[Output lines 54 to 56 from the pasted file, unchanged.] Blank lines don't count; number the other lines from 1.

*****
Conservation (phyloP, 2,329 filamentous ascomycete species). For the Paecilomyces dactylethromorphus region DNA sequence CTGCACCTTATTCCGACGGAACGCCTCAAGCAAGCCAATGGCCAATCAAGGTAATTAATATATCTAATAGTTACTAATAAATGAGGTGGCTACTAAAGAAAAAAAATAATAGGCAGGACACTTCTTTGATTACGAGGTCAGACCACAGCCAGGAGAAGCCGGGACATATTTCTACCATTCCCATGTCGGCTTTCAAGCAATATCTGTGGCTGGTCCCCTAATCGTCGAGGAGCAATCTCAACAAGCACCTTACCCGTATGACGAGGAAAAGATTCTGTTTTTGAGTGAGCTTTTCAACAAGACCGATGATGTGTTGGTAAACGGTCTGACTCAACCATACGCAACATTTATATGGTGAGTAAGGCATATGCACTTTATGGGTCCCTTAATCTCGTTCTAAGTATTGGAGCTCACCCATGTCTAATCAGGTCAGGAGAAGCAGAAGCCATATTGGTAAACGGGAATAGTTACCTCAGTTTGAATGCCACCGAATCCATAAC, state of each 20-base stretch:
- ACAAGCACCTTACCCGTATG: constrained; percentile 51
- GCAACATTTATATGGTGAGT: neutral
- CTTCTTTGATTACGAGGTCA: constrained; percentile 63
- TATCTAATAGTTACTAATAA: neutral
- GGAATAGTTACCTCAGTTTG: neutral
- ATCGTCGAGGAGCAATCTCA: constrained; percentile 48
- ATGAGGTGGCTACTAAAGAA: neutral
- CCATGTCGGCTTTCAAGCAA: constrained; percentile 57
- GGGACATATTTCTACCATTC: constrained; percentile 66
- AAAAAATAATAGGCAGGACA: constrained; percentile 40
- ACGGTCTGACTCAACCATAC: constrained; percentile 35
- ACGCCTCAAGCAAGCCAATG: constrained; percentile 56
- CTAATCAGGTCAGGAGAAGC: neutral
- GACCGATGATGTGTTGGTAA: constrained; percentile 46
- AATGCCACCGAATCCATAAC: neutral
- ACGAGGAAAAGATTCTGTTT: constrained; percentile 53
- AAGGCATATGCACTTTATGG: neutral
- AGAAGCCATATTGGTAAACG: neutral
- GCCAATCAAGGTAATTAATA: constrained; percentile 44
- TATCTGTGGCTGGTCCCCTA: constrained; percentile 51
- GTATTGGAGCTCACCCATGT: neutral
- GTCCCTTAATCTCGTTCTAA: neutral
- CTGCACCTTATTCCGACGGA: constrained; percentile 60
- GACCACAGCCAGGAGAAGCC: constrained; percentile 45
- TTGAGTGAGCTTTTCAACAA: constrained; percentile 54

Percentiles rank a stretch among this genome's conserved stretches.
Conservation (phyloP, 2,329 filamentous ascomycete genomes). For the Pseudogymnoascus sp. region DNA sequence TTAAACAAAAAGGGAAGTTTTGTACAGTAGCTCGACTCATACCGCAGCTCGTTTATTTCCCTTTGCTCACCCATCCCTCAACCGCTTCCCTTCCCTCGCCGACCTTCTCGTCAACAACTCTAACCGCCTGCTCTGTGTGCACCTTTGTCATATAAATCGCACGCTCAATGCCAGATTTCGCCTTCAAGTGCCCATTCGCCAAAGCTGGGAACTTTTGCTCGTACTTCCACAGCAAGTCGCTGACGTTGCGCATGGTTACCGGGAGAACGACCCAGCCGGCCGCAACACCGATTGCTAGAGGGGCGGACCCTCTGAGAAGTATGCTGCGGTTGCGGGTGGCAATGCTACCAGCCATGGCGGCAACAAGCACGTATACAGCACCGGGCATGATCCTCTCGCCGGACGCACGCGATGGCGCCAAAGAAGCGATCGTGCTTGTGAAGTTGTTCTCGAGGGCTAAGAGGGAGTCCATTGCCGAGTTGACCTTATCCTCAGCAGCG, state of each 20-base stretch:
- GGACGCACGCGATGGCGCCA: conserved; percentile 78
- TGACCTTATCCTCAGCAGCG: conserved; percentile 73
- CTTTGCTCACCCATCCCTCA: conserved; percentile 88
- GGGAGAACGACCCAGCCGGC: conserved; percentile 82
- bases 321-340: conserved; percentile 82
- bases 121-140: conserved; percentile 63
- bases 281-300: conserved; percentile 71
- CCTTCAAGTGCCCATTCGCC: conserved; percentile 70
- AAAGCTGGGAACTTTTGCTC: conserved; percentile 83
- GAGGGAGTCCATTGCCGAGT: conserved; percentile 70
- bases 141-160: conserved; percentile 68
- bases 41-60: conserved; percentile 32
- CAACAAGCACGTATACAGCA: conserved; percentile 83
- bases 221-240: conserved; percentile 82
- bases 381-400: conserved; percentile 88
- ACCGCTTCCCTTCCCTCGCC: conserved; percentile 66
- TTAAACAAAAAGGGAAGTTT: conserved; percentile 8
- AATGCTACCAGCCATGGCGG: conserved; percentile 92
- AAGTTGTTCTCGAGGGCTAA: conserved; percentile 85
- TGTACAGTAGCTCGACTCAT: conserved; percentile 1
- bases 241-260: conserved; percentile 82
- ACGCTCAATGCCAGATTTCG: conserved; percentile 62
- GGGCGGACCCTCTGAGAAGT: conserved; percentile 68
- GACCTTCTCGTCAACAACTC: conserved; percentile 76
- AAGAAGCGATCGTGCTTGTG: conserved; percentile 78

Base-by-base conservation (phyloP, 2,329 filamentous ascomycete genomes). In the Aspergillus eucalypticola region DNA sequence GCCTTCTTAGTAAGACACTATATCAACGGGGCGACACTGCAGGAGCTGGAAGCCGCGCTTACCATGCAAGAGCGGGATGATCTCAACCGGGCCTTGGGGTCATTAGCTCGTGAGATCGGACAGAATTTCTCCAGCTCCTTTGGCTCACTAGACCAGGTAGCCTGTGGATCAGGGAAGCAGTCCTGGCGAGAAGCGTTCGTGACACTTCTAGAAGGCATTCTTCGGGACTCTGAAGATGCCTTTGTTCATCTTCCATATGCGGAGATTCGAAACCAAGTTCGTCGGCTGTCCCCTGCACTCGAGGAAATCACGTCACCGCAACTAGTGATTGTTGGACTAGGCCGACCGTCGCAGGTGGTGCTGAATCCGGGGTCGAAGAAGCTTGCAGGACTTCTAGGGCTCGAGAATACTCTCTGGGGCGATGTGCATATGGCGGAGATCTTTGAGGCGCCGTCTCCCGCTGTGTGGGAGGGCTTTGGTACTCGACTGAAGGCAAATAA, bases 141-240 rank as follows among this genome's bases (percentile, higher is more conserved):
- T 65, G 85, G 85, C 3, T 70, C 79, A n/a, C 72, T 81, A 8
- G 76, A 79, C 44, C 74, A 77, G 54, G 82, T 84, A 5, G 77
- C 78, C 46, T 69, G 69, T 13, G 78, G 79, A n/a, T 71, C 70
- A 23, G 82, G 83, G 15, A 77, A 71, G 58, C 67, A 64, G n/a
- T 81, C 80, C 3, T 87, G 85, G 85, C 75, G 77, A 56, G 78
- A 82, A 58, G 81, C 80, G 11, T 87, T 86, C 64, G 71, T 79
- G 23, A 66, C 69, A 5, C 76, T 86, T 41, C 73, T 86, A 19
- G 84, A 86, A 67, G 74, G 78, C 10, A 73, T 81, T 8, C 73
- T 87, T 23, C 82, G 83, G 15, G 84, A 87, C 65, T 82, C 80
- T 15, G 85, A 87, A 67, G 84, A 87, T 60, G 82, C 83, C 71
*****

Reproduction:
Base-by-base conservation (phyloP, 2,329 filamentous ascomycete genomes). In the Aspergillus eucalypticola region DNA sequence GCCTTCTTAGTAAGACACTATATCAACGGGGCGACACTGCAGGAGCTGGAAGCCGCGCTTACCATGCAAGAGCGGGATGATCTCAACCGGGCCTTGGGGTCATTAGCTCGTGAGATCGGACAGAATTTCTCCAGCTCCTTTGGCTCACTAGACCAGGTAGCCTGTGGATCAGGGAAGCAGTCCTGGCGAGAAGCGTTCGTGACACTTCTAGAAGGCATTCTTCGGGACTCTGAAGATGCCTTTGTTCATCTTCCATATGCGGAGATTCGAAACCAAGTTCGTCGGCTGTCCCCTGCACTCGAGGAAATCACGTCACCGCAACTAGTGATTGTTGGACTAGGCCGACCGTCGCAGGTGGTGCTGAATCCGGGGTCGAAGAAGCTTGCAGGACTTCTAGGGCTCGAGAATACTCTCTGGGGCGATGTGCATATGGCGGAGATCTTTGAGGCGCCGTCTCCCGCTGTGTGGGAGGGCTTTGGTACTCGACTGAAGGCAAATAA, bases 141-240 rank as follows among this genome's bases (percentile, higher is more conserved):
- T 65, G 85, G 85, C 3, T 70, C 79, A n/a, C 72, T 81, A 8
- G 76, A 79, C 44, C 74, A 77, G 54, G 82, T 84, A 5, G 77